NEW YORK — When Rabbi Menachem Mendel Schneerson died in 1994, there was no concern that his Chabad-Lubavitch movement might die along with him. The movement is not just a reflection of the Rebbe’s principles, but also his unparalleled spirit — that gallant hutzpa that few could replicate and fewer could top.
Twenty years after the beloved rabbi’s death, that spirit is still reaching thousands of new Jewish families and previously untouched parts of the globe.
That powerful vitality was on display on Sunday in a tremendous South Brooklyn warehouse that welcomed emissaries, or shluchim, from all over the world for the annual International Conference of Chabad-Lubavitch Emissaries: In the dimly lit terminal, the chilly haze of the borough’s Gowanus Bay neighborhood faded into a world buzzing with the lyrical energy of 4,200 rabbis and 1,000 more laypeople, all gathered in the name of Judaism.
The conference has evolved to be, as Binghamton, New York’s Chabad Rabbi Levi Slonim called it, “the world’s biggest family reunion.”
With 80 countries represented — including new recruits like Angola, Ghana, Jamaica, and Kenya — and 49 American states (South Dakota being the sole holdout) — you wouldn’t expect such an event to manage any degree of intimacy. But despite its numeric grandeur, the conference does actually bear the ambiance of a gathering of old friends. In fact, when Rabbi Yehuda Krinsky addressed the emissaries with stories about the Rebbe’s late-in-life elation, the room felt almost like a circle of chums celebrating a cherished member of the unit. It is perhaps this personal relationship with the essence of Schneerson that helps to keep his legacy so vibrantly active.
“Year after after… I felt a discernible change, a palpable elatedness, in the Rebbe’s disposition,” Krinsky said, likening the gathering of Schneerson’s schluchim to “children coming home to visit their father.”
With such immediate access to the man and his ideologies, it is no wonder that the community feels prepared to complete the charge to bring the Chabad mission all over the world.
“The Rebbe wanted every Jew in every nation to have access to Torah and mitzvahs,” Israel’s Knesset Speaker Yuli Edelstein said to the congregation. “He knew that reuniting Jews by connecting them with their heritage would bring redemption to this world.”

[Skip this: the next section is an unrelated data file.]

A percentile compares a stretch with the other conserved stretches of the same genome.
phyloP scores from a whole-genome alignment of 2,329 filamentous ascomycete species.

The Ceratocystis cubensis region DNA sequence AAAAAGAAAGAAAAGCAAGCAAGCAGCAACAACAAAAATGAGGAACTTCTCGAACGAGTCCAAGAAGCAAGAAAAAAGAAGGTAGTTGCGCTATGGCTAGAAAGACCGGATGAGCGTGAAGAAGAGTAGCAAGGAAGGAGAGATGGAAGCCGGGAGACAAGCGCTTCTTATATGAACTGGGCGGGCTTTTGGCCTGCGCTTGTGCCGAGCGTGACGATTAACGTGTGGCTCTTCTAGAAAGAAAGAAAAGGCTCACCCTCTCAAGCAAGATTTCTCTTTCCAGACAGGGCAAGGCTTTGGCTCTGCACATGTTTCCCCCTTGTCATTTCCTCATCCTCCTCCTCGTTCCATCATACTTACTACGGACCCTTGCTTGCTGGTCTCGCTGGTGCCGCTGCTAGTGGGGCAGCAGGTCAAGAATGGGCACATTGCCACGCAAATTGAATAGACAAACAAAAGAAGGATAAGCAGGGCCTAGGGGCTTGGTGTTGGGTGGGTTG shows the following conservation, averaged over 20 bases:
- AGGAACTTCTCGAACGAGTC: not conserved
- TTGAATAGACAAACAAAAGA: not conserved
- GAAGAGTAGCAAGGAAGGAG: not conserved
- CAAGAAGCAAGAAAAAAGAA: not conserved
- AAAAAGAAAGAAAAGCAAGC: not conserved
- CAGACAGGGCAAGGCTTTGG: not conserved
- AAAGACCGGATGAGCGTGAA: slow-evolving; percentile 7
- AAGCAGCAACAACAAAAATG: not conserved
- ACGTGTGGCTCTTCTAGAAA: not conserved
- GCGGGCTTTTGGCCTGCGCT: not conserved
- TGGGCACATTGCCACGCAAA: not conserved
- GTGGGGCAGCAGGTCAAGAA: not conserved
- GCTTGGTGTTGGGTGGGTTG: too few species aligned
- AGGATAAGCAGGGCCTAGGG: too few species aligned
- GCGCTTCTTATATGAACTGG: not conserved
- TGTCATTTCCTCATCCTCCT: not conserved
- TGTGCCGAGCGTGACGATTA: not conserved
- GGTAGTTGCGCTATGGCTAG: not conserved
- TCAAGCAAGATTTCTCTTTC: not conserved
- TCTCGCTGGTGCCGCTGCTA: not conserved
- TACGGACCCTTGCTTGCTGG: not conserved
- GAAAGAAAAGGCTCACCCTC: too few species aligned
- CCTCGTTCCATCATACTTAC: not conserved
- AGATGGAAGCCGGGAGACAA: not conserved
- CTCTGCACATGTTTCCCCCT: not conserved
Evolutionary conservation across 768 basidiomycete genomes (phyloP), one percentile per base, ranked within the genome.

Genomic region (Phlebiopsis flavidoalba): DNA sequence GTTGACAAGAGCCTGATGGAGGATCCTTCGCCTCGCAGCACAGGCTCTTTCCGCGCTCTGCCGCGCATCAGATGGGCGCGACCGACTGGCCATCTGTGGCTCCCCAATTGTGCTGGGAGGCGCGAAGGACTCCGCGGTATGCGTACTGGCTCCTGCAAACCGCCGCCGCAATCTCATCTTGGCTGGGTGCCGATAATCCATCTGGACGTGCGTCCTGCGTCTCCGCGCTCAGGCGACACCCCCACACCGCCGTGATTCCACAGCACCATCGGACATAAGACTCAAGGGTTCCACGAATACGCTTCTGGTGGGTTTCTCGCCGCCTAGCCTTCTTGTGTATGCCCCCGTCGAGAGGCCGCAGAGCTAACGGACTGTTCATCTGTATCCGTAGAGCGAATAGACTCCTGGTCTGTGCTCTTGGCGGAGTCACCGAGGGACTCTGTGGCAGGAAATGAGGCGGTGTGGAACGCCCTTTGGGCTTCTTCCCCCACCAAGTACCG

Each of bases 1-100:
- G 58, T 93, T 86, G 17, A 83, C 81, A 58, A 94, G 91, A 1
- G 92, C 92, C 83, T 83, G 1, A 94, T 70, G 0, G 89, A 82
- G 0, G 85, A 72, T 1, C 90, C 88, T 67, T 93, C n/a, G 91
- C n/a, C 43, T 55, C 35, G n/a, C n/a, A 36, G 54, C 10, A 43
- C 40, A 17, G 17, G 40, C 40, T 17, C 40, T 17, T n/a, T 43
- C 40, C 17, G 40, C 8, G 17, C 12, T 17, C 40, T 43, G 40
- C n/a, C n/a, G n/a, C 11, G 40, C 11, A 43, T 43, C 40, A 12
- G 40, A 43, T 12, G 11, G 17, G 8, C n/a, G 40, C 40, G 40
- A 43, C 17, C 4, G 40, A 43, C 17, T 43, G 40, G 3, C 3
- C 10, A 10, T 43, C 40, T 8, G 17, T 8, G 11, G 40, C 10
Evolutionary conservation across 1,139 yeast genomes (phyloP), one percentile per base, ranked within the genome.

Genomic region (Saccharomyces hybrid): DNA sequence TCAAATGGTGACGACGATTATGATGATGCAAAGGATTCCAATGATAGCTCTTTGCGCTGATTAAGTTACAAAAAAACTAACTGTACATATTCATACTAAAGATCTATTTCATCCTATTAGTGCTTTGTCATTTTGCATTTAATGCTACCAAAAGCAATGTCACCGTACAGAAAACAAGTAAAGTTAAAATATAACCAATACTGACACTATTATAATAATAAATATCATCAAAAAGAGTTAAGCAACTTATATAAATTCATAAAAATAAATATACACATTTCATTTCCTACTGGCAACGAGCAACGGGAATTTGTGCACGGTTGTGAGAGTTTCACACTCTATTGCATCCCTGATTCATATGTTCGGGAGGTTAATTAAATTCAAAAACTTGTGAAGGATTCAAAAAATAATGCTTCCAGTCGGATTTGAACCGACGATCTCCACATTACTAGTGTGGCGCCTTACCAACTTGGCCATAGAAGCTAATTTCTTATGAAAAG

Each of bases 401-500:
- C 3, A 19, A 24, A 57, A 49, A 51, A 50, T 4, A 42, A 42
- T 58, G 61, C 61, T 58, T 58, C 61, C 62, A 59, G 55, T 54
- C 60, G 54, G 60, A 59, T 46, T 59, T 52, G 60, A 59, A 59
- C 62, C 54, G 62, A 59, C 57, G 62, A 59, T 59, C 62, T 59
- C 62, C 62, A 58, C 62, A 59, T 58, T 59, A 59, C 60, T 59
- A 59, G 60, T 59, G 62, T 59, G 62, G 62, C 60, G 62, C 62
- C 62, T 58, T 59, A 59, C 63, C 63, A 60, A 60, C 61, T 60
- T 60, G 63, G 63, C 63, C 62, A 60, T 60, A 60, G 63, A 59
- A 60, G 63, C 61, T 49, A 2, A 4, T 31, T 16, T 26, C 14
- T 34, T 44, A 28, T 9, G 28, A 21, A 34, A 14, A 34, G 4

‘The Rebbe wanted every Jew in every nation to have access to Torah and mitzvahs’
Echoing those sentiments was Rabbi Asher Federman, emissary at the Virgin Islands’ first and only Chabad house, which set up camp in 2005 and has grown to offer a daily minyan (prayer quorum) and welcomes tens of thousands of Jews every year. According to Federman, Jews living in the Virgin Islands look to Chabad for what he calls their “real home.”
“They smell in the challah their grandmother. The chicken soup reminds them of childhood,” Federman said. He asserted that even visitors to the island who were not entrenched in Jewish custom, nor knowingly seeking it, would find comfort in his Chabad house. The rabbi has seen travelers wear tefillin for the very first time while under his roof; many go on to carry the tradition back home with them — an unexpected souvenir of their vacation to the Caribbean isle.
But Chabad isn’t banking on heart alone. Federman articulated an old advertising technique behind the location of his house — “It’s a very visible product in a very small market,” citing the diminutive size of the Virgin Islands.
Similar sentiments were expressed by the popular Rabbi Yosef C. Kantor, a shaliach from one of the seven existing houses in Thailand, who detailed a time-honored maxim of the Chabad-Lubavitch business model.
“[Chabad] should be like Gimbels. For any Jew, for anything he needs…they know what they’ll get here,” said Kantor.
‘[Chabad] should be like Gimbels. For any Jew, for anything he needs…they know what they’ll get here’
Clearly, Chabad-Lubavich employs business savvy in getting out its message. Perhaps that is part of the reason why optimism for the future of Chabad was so high in a country where Judaism has been hard-pressed to find a purchase for many decade — Germany.
“Nowhere is there a greater contrast of the dark of the past and the light of the future,” Berlin emissary Rabbi Yehuda Teichtal said. Through Chabad, Teichtal said, he’s seen hope return to that country.
Ultimately, the spirit of Chabad and the Rebbe himself boils down to a mentality that will never go out of style: the warm welcome of any and all Jewish men, women, and children.
While the Rebbe might have commanded the lion’s share of the room’s affection, love for one another was also dispersed throughout. It seemed impossible at first, for instance, to win a minute with the unbelievably popular Kantor, who received more excited salutations in the span of a few moments at the conference than the average person collects over a lifetime. But Kantor has time for everybody, too.
Sticking out like a sore thumb among the emissaries, I found myself engaged in lengthy, animated conversations, ushered into circles of ecstatic prayer, and wrangled into a colossal dance to close out the night. You haven’t truly cut the rug until you’ve done so with 4,200 rabbis.